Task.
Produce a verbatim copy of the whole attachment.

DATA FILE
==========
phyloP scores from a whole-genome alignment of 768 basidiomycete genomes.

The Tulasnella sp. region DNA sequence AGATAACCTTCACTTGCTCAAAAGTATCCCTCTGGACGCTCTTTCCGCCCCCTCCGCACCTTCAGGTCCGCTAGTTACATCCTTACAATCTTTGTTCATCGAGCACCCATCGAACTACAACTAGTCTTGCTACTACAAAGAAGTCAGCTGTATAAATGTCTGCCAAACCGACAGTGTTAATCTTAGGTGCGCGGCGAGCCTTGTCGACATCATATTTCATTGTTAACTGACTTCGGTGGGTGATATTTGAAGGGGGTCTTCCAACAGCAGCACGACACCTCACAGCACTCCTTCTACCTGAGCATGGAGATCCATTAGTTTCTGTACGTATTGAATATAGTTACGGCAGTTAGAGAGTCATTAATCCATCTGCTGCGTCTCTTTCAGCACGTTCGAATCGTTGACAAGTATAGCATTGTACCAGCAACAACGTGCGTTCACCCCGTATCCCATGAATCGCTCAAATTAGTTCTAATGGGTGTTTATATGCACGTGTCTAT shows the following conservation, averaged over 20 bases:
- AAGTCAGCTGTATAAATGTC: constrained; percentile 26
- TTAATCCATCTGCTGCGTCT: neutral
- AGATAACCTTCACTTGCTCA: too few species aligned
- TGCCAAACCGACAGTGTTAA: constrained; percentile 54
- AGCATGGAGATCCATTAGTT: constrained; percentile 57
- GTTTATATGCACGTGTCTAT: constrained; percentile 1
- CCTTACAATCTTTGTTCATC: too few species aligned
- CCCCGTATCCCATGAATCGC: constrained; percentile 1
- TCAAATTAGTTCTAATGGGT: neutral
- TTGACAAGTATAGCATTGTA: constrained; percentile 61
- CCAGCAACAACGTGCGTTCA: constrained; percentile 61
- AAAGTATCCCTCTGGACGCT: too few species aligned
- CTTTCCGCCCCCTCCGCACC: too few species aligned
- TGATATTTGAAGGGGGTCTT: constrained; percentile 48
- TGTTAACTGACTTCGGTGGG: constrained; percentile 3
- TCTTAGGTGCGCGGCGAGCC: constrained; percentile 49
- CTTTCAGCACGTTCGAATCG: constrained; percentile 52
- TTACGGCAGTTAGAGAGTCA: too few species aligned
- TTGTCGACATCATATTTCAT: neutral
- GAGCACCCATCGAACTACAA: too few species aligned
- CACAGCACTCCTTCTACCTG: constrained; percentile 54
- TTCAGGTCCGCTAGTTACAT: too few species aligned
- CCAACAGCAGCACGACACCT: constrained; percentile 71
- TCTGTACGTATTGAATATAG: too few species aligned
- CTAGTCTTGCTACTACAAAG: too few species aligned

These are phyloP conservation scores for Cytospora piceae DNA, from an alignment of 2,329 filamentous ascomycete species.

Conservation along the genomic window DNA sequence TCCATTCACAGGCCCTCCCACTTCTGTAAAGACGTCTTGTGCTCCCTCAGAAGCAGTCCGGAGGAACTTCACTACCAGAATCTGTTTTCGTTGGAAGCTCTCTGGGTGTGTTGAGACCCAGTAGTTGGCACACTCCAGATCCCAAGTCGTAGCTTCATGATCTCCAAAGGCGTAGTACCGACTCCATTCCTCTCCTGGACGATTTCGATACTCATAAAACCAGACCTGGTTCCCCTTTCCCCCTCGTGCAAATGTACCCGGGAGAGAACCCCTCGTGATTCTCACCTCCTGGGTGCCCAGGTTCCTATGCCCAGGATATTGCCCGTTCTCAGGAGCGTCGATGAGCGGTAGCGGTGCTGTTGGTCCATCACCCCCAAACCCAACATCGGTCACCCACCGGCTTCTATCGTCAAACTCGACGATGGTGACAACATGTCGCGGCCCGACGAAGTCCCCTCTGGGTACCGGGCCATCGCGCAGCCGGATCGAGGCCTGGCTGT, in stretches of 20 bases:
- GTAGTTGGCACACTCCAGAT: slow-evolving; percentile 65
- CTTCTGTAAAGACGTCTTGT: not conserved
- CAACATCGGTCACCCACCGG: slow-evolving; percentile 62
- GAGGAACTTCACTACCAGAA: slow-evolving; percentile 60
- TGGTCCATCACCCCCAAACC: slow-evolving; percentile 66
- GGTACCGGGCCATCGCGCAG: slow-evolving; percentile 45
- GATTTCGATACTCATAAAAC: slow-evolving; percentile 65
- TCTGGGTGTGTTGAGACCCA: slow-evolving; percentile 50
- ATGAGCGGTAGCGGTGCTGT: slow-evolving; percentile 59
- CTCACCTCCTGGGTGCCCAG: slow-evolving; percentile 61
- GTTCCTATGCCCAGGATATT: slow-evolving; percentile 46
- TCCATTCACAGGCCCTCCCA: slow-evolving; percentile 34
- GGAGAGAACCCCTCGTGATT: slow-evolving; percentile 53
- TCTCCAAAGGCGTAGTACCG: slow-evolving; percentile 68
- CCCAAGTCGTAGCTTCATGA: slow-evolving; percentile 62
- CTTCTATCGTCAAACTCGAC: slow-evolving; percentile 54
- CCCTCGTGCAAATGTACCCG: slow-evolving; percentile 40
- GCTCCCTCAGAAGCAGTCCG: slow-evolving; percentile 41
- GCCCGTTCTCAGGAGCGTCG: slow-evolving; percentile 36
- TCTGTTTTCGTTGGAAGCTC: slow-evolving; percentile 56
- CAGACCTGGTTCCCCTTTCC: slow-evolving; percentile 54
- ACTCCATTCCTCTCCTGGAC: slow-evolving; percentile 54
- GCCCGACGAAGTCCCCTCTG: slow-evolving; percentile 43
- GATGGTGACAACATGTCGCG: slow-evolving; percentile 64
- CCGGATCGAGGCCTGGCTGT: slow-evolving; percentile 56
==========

phyloP scores from a whole-genome alignment of 768 basidiomycete genomes.

The Tulasnella sp. region DNA sequence AGATAACCTTCACTTGCTCAAAAGTATCCCTCTGGACGCTCTTTCCGCCCCCTCCGCACCTTCAGGTCCGCTAGTTACATCCTTACAATCTTTGTTCATCGAGCACCCATCGAACTACAACTAGTCTTGCTACTACAAAGAAGTCAGCTGTATAAATGTCTGCCAAACCGACAGTGTTAATCTTAGGTGCGCGGCGAGCCTTGTCGACATCATATTTCATTGTTAACTGACTTCGGTGGGTGATATTTGAAGGGGGTCTTCCAACAGCAGCACGACACCTCACAGCACTCCTTCTACCTGAGCATGGAGATCCATTAGTTTCTGTACGTATTGAATATAGTTACGGCAGTTAGAGAGTCATTAATCCATCTGCTGCGTCTCTTTCAGCACGTTCGAATCGTTGACAAGTATAGCATTGTACCAGCAACAACGTGCGTTCACCCCGTATCCCATGAATCGCTCAAATTAGTTCTAATGGGTGTTTATATGCACGTGTCTAT shows the following conservation, averaged over 20 bases:
- AAGTCAGCTGTATAAATGTC: constrained; percentile 26
- TTAATCCATCTGCTGCGTCT: neutral
- AGATAACCTTCACTTGCTCA: too few species aligned
- TGCCAAACCGACAGTGTTAA: constrained; percentile 54
- AGCATGGAGATCCATTAGTT: constrained; percentile 57
- GTTTATATGCACGTGTCTAT: constrained; percentile 1
- CCTTACAATCTTTGTTCATC: too few species aligned
- CCCCGTATCCCATGAATCGC: constrained; percentile 1
- TCAAATTAGTTCTAATGGGT: neutral
- TTGACAAGTATAGCATTGTA: constrained; percentile 61
- CCAGCAACAACGTGCGTTCA: constrained; percentile 61
- AAAGTATCCCTCTGGACGCT: too few species aligned
- CTTTCCGCCCCCTCCGCACC: too few species aligned
- TGATATTTGAAGGGGGTCTT: constrained; percentile 48
- TGTTAACTGACTTCGGTGGG: constrained; percentile 3
- TCTTAGGTGCGCGGCGAGCC: constrained; percentile 49
- CTTTCAGCACGTTCGAATCG: constrained; percentile 52
- TTACGGCAGTTAGAGAGTCA: too few species aligned
- TTGTCGACATCATATTTCAT: neutral
- GAGCACCCATCGAACTACAA: too few species aligned
- CACAGCACTCCTTCTACCTG: constrained; percentile 54
- TTCAGGTCCGCTAGTTACAT: too few species aligned
- CCAACAGCAGCACGACACCT: constrained; percentile 71
- TCTGTACGTATTGAATATAG: too few species aligned
- CTAGTCTTGCTACTACAAAG: too few species aligned

These are phyloP conservation scores for Cytospora piceae DNA, from an alignment of 2,329 filamentous ascomycete species.

Conservation along the genomic window DNA sequence TCCATTCACAGGCCCTCCCACTTCTGTAAAGACGTCTTGTGCTCCCTCAGAAGCAGTCCGGAGGAACTTCACTACCAGAATCTGTTTTCGTTGGAAGCTCTCTGGGTGTGTTGAGACCCAGTAGTTGGCACACTCCAGATCCCAAGTCGTAGCTTCATGATCTCCAAAGGCGTAGTACCGACTCCATTCCTCTCCTGGACGATTTCGATACTCATAAAACCAGACCTGGTTCCCCTTTCCCCCTCGTGCAAATGTACCCGGGAGAGAACCCCTCGTGATTCTCACCTCCTGGGTGCCCAGGTTCCTATGCCCAGGATATTGCCCGTTCTCAGGAGCGTCGATGAGCGGTAGCGGTGCTGTTGGTCCATCACCCCCAAACCCAACATCGGTCACCCACCGGCTTCTATCGTCAAACTCGACGATGGTGACAACATGTCGCGGCCCGACGAAGTCCCCTCTGGGTACCGGGCCATCGCGCAGCCGGATCGAGGCCTGGCTGT, in stretches of 20 bases:
- GTAGTTGGCACACTCCAGAT: slow-evolving; percentile 65
- CTTCTGTAAAGACGTCTTGT: not conserved
- CAACATCGGTCACCCACCGG: slow-evolving; percentile 62
- GAGGAACTTCACTACCAGAA: slow-evolving; percentile 60
- TGGTCCATCACCCCCAAACC: slow-evolving; percentile 66
- GGTACCGGGCCATCGCGCAG: slow-evolving; percentile 45
- GATTTCGATACTCATAAAAC: slow-evolving; percentile 65
- TCTGGGTGTGTTGAGACCCA: slow-evolving; percentile 50
- ATGAGCGGTAGCGGTGCTGT: slow-evolving; percentile 59
- CTCACCTCCTGGGTGCCCAG: slow-evolving; percentile 61
- GTTCCTATGCCCAGGATATT: slow-evolving; percentile 46
- TCCATTCACAGGCCCTCCCA: slow-evolving; percentile 34
- GGAGAGAACCCCTCGTGATT: slow-evolving; percentile 53
- TCTCCAAAGGCGTAGTACCG: slow-evolving; percentile 68
- CCCAAGTCGTAGCTTCATGA: slow-evolving; percentile 62
- CTTCTATCGTCAAACTCGAC: slow-evolving; percentile 54
- CCCTCGTGCAAATGTACCCG: slow-evolving; percentile 40
- GCTCCCTCAGAAGCAGTCCG: slow-evolving; percentile 41
- GCCCGTTCTCAGGAGCGTCG: slow-evolving; percentile 36
- TCTGTTTTCGTTGGAAGCTC: slow-evolving; percentile 56
- CAGACCTGGTTCCCCTTTCC: slow-evolving; percentile 54
- ACTCCATTCCTCTCCTGGAC: slow-evolving; percentile 54
- GCCCGACGAAGTCCCCTCTG: slow-evolving; percentile 43
- GATGGTGACAACATGTCGCG: slow-evolving; percentile 64
- CCGGATCGAGGCCTGGCTGT: slow-evolving; percentile 56